Instead, the initial method of vaccination, like variolation, was “arm-to-arm”. That is, the virus was taken from the pustule of a previous patient and transferred to a new one: like a blood transfusion, but for a virus. In an era before disease screening—before the germ theory, even—well, you can imagine the risks. On multiple occasions, patients to be vaccinated accidentally contracted syphilis, which had been undiagnosed or misdiagnosed in the source patient. (Protection from the smallpox was not worth receiving the Great Pox.)
For this reason, by the late 1800s, the arm-to-arm method was abandoned in favor of growing the virus on calves and harvesting it from them directly. Transferring from an animal directly to a human had a reduced risk of transmitting disease, since not all human diseases can exist in cows. But some can, especially general bacterial infections. To combat this, anti-bacterials were added, starting with glycerin, and later, when they were available, antibiotics.
The other challenge was: where and when do you harvest the vaccine, and if the answers are not “here” and “now”, how do you transport and store it? Before we solved these problems, the infected cow was sometimes literally walked around town for vaccinations, or brought to the town hall where patients could line up.
Small amounts of vaccine could be stored for a short time on ivory points, between glass plates, on dried threads, or in small vials. But the virus would lose its effectiveness quickly, especially when subject to heat. When King Charles VI of Spain sent a vaccination expedition to the Americas as a philanthropic effort in 1803, the crew took 22 orphan boys: one was vaccinated before they left, and when his pustule formed, a second boy was vaccinated from the first, arm-to-arm; and so on in a human-virus chain that sustained the vaccine during their months-long voyage across the Atlantic.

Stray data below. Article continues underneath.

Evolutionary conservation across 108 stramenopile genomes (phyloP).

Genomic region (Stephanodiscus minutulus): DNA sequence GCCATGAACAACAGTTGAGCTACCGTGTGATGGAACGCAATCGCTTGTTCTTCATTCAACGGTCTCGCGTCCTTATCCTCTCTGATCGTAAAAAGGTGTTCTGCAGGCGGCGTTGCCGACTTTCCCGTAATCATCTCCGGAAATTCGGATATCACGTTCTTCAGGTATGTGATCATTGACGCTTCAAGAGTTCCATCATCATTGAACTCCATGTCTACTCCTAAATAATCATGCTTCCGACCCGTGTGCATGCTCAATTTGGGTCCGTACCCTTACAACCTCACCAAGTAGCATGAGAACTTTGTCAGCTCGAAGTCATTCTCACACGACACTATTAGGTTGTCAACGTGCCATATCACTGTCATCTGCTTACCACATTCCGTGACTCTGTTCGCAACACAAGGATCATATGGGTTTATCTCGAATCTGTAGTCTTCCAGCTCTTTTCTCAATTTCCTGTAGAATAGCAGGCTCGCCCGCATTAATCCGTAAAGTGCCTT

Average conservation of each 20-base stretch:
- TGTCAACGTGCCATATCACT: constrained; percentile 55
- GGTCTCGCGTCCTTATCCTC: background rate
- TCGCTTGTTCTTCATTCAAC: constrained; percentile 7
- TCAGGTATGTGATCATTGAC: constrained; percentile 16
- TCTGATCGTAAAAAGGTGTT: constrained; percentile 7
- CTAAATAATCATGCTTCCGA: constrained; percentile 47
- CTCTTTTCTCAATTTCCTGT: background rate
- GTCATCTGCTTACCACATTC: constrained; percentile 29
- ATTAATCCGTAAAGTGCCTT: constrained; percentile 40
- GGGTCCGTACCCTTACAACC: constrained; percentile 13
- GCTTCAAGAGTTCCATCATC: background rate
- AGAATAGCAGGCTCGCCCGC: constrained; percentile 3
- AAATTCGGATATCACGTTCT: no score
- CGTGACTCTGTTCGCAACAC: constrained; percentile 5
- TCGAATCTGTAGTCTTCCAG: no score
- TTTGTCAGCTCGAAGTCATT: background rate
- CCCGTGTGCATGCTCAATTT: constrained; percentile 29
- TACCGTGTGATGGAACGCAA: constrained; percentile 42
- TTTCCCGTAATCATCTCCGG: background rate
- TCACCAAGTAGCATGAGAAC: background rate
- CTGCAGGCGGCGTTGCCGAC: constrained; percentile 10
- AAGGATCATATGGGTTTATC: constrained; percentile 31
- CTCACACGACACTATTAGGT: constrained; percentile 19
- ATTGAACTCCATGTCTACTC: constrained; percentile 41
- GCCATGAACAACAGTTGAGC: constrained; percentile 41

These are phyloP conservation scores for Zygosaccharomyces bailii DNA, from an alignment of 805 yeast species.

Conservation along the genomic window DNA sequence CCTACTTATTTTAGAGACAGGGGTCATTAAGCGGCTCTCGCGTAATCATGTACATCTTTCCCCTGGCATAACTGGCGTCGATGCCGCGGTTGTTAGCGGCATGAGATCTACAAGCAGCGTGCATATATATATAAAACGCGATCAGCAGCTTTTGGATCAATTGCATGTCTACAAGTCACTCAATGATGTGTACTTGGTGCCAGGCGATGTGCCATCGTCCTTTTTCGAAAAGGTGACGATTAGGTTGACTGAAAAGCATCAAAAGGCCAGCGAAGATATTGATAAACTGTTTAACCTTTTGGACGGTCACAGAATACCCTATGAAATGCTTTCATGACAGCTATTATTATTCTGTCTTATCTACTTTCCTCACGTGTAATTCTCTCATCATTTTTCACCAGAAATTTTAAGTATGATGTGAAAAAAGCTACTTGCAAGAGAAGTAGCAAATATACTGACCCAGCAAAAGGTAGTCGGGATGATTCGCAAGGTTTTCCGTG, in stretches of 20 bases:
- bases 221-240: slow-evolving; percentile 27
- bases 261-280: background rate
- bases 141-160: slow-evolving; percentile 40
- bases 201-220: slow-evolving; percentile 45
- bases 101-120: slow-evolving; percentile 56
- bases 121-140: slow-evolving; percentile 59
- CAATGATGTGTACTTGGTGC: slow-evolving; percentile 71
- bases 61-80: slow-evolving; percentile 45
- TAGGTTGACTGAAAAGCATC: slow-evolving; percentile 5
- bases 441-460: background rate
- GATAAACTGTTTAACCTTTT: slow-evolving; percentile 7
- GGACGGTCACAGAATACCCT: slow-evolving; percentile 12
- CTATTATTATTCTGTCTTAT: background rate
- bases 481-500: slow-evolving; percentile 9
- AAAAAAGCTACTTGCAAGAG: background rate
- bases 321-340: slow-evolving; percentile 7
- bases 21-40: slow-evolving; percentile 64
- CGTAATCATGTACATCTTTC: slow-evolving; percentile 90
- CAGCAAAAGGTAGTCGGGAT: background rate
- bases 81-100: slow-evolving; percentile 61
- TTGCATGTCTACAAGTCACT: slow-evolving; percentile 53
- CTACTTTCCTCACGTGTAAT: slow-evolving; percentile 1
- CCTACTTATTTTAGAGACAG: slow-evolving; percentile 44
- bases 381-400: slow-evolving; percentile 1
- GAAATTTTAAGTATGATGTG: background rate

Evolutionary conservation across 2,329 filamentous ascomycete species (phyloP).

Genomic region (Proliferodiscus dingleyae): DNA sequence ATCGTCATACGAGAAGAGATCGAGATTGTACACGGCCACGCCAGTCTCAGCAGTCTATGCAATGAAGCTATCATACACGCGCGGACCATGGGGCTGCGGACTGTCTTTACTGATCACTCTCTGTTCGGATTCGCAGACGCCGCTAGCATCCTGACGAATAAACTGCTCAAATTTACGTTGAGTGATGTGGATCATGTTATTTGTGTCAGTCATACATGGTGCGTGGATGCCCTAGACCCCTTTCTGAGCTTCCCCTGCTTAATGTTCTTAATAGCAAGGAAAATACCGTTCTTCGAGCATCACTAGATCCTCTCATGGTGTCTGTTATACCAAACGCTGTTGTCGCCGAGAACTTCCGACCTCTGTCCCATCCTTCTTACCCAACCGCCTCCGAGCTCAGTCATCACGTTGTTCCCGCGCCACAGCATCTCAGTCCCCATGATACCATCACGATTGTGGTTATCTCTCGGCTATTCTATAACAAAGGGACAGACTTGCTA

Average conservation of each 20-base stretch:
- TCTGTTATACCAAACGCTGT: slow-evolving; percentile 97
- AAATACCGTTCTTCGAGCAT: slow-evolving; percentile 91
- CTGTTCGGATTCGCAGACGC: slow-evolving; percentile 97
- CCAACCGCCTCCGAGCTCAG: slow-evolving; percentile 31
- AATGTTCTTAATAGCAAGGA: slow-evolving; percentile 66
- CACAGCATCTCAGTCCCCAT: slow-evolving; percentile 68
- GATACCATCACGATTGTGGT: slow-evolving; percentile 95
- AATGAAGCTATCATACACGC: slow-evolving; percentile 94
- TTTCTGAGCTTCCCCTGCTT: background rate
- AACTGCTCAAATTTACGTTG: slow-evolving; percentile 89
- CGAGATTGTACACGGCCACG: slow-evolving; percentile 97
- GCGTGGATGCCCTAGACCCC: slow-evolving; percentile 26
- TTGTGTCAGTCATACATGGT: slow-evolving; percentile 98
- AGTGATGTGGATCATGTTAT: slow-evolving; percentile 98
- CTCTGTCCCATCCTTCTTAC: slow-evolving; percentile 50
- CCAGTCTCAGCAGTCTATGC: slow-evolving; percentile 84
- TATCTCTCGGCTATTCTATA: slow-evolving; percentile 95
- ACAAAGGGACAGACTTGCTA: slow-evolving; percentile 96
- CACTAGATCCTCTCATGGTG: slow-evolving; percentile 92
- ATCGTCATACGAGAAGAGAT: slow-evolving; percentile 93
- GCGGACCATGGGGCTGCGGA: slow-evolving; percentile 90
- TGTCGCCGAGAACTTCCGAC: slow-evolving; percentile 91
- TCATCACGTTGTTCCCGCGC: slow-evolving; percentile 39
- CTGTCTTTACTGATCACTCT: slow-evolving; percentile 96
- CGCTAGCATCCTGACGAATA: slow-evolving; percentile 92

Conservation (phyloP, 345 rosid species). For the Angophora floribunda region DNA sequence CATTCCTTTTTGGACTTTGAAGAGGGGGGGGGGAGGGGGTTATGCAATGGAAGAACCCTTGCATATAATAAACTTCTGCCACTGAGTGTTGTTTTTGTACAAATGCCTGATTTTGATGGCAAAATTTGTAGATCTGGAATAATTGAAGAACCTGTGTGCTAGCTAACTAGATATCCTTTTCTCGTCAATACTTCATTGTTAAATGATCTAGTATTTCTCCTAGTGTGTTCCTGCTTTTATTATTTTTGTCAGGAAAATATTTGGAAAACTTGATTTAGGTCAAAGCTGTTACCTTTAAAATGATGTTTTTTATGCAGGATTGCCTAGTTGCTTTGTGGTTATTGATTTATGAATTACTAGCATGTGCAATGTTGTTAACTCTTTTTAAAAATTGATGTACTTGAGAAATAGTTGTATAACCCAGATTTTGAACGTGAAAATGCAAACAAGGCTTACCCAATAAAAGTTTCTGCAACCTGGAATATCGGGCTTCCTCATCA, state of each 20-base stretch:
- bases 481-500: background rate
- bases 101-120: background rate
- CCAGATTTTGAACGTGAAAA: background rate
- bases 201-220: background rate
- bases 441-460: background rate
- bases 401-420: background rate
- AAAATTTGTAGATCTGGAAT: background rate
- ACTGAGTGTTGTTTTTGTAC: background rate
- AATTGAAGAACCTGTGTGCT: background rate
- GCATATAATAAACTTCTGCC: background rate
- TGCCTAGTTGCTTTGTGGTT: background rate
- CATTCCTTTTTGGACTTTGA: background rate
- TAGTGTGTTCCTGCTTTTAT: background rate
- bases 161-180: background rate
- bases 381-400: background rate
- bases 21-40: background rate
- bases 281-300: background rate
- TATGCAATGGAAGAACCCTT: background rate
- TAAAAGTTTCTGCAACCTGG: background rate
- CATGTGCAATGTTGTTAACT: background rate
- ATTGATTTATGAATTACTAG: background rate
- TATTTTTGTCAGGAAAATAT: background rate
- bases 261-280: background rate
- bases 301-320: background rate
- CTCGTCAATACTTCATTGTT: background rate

Degradation, especially from heat, is a general problem affecting organic material. There are two basic solutions: refrigerating (or freezing), and drying. Before refrigeration, or when it was expensive or otherwise impractical, such as in tropical regions during the World Wars, drying was necessary. The challenge is that the simplest way to dry a material is to heat it, and heat is what we’re trying to protect the material from. Further, drying would often cause proteins to coagulate, making it difficult to reconstitute the material.
The solution, developed in the early 1900s, was “freeze drying”. This technique involves rapidly freezing the material, then putting it under a vacuum so the ice “sublimates”: that is, water vapor evaporates directly off the ice without ever melting into water. A secondary drying process (involving mild heat and/or a chemical desiccant) removes the remaining moisture, and the result is dry material that has not been damaged in structure. If properly sealed off from moisture in the air, the material will last for a long time, even when subject to heat, and it can easily be reconstituted by adding water. Freeze-drying was first applied to blood transfusions in the 1930s; Leslie Collier, in 1955, found that it allowed the smallpox vaccine to last several months even at 37° C (98.6° F), which was suitable for tropical climates.